JFK Made The Secret Service Get His Nude Photos Framed
JFK's tragic assassination overshadows the fact that he represents a time when the physical embodiment of the American man's libido was elected President. During his reign the White House doubled as the Playboy Mansion, with one former Secret Service agent commenting, "The sheer number of Kennedy's sexual partners, and the recklessness of his use of them, escalated throughout his presidency." Kennedy achieved peak bro by inviting high-class prostitutes -- sometimes several at a time -- to the Lincoln Bedroom to be "entertained." And he liked to snap photos of their, uh, grassy knolls.
Library of Congress
"Ask not what my dong can do for you ..."
Now, when you're leading the free world through the 1960s, you can't just slink off down to the local Walgreens with your thumb drive and print off some glossies to hide under the bed. You can, however, get your longsuffering Secret Service agents to take your nude photos to an art gallery and have them framed ... so that's exactly what JFK did. No, seriously.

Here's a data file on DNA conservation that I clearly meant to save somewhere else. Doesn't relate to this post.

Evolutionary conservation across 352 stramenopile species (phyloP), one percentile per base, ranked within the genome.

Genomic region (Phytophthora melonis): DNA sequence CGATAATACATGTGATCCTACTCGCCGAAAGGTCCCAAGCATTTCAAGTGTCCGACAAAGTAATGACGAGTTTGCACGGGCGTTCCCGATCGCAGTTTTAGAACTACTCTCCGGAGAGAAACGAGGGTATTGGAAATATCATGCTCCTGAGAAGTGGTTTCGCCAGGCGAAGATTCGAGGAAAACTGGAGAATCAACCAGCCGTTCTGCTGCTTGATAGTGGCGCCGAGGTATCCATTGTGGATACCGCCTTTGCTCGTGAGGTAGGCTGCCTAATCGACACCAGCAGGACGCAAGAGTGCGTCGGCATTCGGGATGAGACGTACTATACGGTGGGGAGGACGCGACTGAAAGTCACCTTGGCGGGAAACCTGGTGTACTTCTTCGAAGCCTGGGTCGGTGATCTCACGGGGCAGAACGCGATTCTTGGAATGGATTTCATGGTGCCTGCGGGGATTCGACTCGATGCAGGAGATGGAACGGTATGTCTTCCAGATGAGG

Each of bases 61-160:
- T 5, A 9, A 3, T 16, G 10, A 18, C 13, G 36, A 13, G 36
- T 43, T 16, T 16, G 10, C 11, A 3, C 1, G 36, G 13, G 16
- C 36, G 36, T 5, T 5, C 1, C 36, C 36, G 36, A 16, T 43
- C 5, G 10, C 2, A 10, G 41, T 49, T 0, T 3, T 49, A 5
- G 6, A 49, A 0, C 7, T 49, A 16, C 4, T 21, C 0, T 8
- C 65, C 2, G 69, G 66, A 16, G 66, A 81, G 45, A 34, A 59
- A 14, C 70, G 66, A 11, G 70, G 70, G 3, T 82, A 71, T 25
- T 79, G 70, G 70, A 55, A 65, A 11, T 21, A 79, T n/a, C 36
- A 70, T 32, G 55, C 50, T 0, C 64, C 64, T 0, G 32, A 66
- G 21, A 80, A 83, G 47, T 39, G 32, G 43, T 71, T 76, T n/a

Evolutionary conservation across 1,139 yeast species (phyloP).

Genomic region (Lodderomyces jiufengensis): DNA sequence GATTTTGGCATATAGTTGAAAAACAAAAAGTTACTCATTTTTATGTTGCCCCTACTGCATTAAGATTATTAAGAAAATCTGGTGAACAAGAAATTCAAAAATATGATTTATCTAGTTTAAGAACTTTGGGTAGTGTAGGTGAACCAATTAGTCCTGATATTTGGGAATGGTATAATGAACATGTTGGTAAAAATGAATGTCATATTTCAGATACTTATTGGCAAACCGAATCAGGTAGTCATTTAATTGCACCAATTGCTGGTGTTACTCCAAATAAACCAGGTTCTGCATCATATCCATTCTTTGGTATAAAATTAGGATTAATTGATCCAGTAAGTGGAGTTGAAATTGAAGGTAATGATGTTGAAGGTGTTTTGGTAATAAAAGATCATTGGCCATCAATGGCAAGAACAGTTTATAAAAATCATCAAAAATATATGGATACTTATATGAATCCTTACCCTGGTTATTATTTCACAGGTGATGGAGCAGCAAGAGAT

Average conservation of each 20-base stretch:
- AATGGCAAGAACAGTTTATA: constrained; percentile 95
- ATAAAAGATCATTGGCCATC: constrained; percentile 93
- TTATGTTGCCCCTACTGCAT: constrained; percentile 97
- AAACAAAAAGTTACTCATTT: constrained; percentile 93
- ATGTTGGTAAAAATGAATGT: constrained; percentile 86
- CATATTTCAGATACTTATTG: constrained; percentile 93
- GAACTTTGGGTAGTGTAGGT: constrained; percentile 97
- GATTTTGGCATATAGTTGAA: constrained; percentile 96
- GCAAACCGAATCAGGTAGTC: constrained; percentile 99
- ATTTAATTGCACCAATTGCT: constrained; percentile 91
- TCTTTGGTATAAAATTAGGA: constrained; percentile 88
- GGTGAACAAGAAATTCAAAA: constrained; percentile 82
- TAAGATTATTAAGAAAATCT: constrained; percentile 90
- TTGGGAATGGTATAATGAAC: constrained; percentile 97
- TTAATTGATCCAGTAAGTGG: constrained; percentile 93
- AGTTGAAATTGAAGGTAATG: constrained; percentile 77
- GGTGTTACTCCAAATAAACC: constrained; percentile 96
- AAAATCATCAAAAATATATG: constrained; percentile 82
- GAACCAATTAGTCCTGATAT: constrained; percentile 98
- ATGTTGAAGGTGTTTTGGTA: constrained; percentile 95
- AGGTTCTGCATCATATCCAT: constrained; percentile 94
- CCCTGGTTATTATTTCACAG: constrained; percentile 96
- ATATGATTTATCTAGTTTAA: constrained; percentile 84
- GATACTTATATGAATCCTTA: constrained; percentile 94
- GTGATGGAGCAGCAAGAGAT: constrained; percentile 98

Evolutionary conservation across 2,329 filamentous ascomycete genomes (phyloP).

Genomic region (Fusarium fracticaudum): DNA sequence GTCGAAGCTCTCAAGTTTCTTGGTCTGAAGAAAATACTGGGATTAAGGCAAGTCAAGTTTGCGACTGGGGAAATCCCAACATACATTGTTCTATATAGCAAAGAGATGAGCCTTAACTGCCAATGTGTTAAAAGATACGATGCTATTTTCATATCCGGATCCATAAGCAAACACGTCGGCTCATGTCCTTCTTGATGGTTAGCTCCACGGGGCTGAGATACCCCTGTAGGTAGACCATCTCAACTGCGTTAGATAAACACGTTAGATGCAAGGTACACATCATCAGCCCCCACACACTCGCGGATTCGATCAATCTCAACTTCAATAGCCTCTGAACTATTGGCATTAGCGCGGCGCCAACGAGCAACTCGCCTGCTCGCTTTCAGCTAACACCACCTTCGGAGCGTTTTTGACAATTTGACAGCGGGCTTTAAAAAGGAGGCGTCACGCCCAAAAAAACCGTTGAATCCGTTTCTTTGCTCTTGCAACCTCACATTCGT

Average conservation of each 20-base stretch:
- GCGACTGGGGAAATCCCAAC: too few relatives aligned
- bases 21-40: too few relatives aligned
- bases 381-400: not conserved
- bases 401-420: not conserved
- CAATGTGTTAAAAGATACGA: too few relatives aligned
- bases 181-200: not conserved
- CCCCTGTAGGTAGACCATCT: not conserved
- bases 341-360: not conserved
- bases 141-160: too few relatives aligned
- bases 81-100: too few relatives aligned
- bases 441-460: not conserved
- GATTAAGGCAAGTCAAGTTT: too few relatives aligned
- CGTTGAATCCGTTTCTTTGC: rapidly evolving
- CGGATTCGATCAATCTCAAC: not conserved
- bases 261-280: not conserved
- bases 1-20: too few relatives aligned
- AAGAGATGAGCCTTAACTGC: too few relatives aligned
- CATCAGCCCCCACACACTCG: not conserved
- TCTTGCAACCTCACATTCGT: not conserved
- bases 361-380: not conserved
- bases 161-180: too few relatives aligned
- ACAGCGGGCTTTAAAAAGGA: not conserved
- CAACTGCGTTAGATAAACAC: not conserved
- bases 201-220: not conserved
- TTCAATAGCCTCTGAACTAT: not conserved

As you can imagine, confidentiality was of the utmost concern, so back-alley frame jobs simply wouldn't do. No, these photos were taken to Mickelson's Fine Picture Framing and Gallery, a well-known and highly respected shop that also handled the White House's PG-13 framing. It was the very same shop that Jacqueline Kennedy -- the very woman JFK was cheating on -- employed to help her with the residence's painstaking restoration. Are you imagining how awkward that was for the people working behind the counter?
We're imagining a sitcom moment where a White House employee is in a cold-sweat, holding two packages both marked "J. Kennedy"
The whole procedure was a veritable cloak-and-dagger affair. A Secret Service agent showed up before business hours to have the owner, Sidney Mickelson, measure the picture (Mickelson, for his part, was "troubled" by the photographs, but what was he going to do, tell the President to take his porn to a rival gallery?) Then the agent left, taking the photo with him, and brought it back after hours so the picture could be moun -- put into its shiny new frame.